I own 3 long flutes, all in 45. Nothing special about the cylinders other than the short bushing which isn't adding any strength to the lock slots.



That is a bold statement.
This Colt M1878 was not returned for re-work. I have owned 9 long flute SAA's, with most being 45's, and all cylinders were upgraded in a manner not to be described here. Only one was a re-work that was originally shipped to Stauffer Eshelman in New Orleans on Aug 2, 1915.
 

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This Colt M1878 was not returned for re-work.
Got that. A VP stamp doesn't make a 1892 gun a smokeless gun.

all cylinders were upgraded
As I said.."bold statement". I'd give you the benefit of the doubt. At the moment I simply don't believe it however.

If proven, (and you aren't offering any proof) then all long flutes must be upgraded and safe, and mrcvs and myself simply wrong assuming the 1878 cylinders were "upgraded" to be safe by 1915.

I like learning about these guns. A well-kept secret is no help to anyone.
 

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Got that. A VP stamp doesn't make a 1892 gun a smokeless gun.



As I said.."bold statement". I'd give you the benefit of the doubt. At the moment I simply don't believe it however.

If proven, (and you aren't offering any proof) then all long flutes must be upgraded and safe, and mrcvs and myself simply wrong assuming the 1878 cylinders were "upgraded" to be safe by 1915.

That is a well kept secret then I guess.
No surprise here, coming from you!
 

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Funny how you typically go to insults when someone disagrees or questions your opinion Vic.
You claim to know that Colt "upgraded all cylinders". Couple of ways to actually do that but you offer no proof.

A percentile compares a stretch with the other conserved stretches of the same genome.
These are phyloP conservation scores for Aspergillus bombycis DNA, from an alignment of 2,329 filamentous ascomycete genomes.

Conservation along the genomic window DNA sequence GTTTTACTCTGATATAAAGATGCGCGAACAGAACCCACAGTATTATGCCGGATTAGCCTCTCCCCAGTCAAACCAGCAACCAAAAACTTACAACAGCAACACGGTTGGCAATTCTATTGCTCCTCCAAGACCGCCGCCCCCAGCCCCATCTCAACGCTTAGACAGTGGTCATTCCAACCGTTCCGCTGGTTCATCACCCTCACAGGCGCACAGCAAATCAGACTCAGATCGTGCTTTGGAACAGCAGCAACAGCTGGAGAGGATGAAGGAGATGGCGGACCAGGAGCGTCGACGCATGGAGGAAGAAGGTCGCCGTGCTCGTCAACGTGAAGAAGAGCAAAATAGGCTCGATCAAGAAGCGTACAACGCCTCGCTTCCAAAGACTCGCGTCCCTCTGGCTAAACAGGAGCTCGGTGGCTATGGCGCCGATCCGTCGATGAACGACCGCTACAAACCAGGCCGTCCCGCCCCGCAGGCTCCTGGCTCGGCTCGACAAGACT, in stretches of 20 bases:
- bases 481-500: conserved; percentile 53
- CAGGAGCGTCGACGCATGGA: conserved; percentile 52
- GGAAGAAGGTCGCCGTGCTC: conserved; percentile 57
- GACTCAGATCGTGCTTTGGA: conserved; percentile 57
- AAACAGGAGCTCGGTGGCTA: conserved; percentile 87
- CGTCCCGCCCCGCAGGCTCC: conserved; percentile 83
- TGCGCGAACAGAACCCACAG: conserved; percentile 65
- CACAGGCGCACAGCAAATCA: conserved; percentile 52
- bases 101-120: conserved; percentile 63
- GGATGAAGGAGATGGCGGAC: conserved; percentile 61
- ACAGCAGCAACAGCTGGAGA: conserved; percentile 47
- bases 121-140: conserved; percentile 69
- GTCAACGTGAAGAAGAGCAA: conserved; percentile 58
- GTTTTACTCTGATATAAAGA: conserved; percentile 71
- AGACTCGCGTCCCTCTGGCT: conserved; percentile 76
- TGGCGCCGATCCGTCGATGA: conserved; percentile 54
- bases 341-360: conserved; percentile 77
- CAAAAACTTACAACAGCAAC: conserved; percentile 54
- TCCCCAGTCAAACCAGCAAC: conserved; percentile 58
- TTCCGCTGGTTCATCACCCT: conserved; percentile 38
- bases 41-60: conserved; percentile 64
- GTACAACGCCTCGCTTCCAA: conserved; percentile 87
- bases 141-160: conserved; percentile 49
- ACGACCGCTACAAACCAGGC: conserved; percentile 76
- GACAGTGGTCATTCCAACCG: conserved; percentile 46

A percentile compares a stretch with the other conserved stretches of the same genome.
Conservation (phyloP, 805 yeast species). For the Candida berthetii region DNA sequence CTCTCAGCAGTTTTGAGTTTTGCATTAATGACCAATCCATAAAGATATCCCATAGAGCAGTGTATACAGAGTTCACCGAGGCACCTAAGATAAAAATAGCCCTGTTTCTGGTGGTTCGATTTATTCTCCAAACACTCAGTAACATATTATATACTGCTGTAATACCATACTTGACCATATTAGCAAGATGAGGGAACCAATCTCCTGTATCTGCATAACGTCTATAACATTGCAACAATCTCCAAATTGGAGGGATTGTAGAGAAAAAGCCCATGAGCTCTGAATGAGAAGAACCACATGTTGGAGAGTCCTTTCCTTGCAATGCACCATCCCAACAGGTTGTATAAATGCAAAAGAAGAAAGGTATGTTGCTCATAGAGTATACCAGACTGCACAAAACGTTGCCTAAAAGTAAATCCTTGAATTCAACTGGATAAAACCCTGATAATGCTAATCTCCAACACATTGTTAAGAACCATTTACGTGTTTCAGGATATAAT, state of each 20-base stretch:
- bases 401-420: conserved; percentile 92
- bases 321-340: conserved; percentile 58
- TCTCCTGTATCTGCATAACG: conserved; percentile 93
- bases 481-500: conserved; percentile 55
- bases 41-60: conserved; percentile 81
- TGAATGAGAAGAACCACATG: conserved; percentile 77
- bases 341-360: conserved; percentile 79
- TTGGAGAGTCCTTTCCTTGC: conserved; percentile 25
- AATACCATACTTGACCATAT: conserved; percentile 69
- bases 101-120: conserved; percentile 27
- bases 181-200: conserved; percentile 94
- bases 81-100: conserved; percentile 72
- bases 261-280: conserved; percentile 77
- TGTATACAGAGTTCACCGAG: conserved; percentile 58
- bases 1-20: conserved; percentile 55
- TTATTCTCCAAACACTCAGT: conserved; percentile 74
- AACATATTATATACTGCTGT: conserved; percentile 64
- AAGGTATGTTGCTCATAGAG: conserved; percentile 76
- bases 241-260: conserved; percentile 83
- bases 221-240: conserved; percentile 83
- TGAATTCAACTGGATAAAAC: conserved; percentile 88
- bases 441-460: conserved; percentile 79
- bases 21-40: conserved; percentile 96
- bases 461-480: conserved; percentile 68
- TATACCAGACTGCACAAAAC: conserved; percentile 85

Thanks for adding to the base knowledge of Colt's manufacturing history :rolleyes:
 

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This feels like an un-winnable argument that goes on forever.
The Colt M1878 is a double-action revolver that was manufactured by Colt's Manufacturing Company from 1878 to 1907.
Actual production stopped around 1905. Just 10K of the guns built between 1899 and 1905. 51K +/-guns total.
But 10K cylinders is a lot of cylinders :)

Funny, I guess, if you think you must win a discussion.
We know that Colt first started using the VP stamp just prior to the 1878 being discontinued in 1907. If all the LF cylinders that went into the LF SAA guns were made in 1905 I'd have little worry about shooting smokeless in a LF SAA. On the other hand, if they were all the surplus LF cylinders were made prior to say 1899 I'd have 2nd thoughts on what ammo would be appropriate for those guns.

No one knows when the LF cylinders used in a LF SAA were produced. Until we do, if we ever do, it is no argument, just more opinions being offered.

I don't see it is an unwinnable argument, but as an ongoing discussion we may never have a definitive answer to.
 

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You claim to know that Colt "upgraded all cylinders". Couple of ways to actually do that but you offer no proof.
Rumor around these parts is that the finish on the long flutes actually has a bit of Sam Colt's DNA mixed in, thereby providing extra strength to the steel.

"Sam Colt was a hard man, during hard times, who drove a hard bargain, so this finish needs to be hard." - Someone at Colt circa 1905